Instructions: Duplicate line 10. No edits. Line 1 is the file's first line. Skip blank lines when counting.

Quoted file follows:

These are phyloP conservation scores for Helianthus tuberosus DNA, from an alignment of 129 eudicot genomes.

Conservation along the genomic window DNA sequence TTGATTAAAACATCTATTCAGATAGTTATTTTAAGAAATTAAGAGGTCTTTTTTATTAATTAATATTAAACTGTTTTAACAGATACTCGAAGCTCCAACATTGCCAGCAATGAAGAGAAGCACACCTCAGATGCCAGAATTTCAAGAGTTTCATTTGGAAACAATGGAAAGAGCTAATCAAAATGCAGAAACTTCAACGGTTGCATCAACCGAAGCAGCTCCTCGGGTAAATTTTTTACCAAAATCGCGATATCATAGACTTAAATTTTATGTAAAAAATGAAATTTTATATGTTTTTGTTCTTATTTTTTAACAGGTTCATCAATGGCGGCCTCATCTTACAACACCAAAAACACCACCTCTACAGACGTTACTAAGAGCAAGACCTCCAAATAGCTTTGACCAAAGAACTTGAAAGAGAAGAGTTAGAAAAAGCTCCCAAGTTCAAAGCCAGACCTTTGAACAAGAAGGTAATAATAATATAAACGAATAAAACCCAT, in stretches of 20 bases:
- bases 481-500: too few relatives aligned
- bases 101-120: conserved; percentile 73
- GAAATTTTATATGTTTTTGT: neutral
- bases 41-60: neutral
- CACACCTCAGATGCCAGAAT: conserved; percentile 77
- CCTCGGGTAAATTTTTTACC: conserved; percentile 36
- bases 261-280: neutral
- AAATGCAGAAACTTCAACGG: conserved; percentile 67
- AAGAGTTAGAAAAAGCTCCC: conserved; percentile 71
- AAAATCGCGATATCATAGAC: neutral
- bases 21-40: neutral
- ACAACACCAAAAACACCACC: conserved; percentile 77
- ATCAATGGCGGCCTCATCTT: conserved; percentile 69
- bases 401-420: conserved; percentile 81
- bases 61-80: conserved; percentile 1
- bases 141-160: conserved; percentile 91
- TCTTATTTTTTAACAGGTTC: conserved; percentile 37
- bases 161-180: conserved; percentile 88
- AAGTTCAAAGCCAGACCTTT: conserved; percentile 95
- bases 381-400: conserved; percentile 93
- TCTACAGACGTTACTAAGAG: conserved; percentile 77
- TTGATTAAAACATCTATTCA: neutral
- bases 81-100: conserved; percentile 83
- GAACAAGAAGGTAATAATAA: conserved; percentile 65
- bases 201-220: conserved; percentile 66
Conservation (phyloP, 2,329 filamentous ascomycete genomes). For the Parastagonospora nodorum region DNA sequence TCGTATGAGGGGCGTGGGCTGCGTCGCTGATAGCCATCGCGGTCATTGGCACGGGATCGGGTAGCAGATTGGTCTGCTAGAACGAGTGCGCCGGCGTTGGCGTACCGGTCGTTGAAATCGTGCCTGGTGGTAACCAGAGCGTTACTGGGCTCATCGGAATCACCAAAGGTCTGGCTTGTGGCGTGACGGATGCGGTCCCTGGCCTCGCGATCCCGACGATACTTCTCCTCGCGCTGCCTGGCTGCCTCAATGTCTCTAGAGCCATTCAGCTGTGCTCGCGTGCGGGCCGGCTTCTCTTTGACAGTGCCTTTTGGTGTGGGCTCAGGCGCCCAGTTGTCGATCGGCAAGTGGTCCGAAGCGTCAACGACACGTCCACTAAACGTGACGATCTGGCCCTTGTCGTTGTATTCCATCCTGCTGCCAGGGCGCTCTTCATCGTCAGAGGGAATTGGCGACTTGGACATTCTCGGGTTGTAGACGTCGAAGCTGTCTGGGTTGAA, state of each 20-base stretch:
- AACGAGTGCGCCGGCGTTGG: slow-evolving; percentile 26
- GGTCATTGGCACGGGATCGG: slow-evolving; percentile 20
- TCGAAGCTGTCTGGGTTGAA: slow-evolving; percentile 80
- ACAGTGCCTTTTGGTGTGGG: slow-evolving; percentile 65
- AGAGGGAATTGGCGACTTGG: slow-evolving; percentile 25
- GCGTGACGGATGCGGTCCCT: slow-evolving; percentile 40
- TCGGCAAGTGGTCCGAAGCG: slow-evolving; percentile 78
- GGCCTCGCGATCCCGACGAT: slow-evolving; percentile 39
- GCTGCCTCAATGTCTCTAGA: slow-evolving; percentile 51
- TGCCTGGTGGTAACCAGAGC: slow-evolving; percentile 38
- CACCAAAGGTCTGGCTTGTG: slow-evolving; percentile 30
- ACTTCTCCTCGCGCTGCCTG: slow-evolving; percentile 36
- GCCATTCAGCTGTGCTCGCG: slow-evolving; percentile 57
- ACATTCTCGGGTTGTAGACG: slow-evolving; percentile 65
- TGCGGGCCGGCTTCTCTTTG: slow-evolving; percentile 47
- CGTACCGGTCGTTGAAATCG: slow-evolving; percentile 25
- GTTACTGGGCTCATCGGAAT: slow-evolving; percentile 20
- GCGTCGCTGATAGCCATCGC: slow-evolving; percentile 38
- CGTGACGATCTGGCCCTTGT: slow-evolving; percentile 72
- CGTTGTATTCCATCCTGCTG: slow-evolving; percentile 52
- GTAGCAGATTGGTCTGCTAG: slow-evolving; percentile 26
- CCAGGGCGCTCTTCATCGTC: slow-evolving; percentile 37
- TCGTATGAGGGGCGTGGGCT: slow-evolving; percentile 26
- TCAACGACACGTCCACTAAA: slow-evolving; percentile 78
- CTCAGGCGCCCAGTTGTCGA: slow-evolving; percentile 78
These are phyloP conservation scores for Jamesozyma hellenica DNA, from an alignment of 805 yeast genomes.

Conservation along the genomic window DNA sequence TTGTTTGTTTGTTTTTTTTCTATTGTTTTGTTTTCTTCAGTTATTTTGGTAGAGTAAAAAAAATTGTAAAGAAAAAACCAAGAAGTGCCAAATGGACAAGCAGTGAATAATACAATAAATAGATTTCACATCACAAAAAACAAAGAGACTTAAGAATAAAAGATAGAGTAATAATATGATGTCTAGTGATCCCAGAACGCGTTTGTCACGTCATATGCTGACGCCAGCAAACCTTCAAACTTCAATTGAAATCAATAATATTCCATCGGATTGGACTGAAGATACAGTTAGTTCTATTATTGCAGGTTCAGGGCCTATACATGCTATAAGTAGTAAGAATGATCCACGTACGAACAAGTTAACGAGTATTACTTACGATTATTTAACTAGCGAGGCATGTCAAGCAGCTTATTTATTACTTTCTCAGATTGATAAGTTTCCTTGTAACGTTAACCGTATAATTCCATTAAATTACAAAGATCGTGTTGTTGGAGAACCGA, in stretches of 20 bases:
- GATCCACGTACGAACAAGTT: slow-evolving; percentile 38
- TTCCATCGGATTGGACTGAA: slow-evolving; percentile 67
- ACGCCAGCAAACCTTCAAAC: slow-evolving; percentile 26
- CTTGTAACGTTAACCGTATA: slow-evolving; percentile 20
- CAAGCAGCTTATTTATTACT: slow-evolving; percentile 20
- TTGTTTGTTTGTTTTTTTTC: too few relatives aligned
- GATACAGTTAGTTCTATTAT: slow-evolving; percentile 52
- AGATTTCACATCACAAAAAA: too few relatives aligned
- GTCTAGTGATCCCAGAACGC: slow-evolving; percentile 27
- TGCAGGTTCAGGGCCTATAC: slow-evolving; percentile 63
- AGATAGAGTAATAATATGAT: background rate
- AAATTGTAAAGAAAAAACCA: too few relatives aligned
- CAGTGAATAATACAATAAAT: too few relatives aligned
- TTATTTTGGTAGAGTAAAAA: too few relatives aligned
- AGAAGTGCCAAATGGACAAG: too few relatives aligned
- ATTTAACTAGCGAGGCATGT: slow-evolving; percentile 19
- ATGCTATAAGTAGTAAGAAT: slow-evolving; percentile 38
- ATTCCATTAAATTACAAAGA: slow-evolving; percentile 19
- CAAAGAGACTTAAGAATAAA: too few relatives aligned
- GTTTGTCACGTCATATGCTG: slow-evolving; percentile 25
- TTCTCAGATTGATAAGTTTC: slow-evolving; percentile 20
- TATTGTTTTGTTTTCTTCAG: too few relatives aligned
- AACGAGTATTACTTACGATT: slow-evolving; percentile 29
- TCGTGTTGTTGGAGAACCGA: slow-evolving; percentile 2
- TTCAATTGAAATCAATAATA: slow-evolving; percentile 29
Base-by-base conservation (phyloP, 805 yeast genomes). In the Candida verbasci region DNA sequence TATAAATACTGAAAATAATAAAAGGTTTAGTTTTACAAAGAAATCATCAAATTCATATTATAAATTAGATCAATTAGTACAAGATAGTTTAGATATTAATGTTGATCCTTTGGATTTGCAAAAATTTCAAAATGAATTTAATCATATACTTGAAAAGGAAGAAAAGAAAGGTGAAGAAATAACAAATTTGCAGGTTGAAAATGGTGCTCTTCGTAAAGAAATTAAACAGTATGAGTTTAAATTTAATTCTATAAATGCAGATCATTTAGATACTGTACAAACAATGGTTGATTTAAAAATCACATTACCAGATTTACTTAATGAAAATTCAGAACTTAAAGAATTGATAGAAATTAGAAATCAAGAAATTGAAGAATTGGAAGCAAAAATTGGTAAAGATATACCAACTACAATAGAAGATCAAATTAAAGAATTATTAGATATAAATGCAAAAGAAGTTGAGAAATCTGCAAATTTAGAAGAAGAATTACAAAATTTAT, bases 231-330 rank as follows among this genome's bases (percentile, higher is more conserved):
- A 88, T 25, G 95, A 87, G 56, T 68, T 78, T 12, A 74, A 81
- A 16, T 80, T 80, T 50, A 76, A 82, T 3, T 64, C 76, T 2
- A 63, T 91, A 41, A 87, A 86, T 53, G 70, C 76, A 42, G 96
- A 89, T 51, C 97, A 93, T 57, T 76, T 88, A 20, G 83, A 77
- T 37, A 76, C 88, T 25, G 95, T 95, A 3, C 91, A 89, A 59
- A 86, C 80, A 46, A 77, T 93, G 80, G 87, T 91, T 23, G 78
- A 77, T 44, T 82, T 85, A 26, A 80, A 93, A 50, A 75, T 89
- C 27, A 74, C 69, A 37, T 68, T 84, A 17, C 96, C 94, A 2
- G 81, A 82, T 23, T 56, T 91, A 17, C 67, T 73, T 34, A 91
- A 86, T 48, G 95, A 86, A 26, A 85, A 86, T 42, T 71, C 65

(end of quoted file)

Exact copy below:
- AAATGCAGAAACTTCAACGG: conserved; percentile 67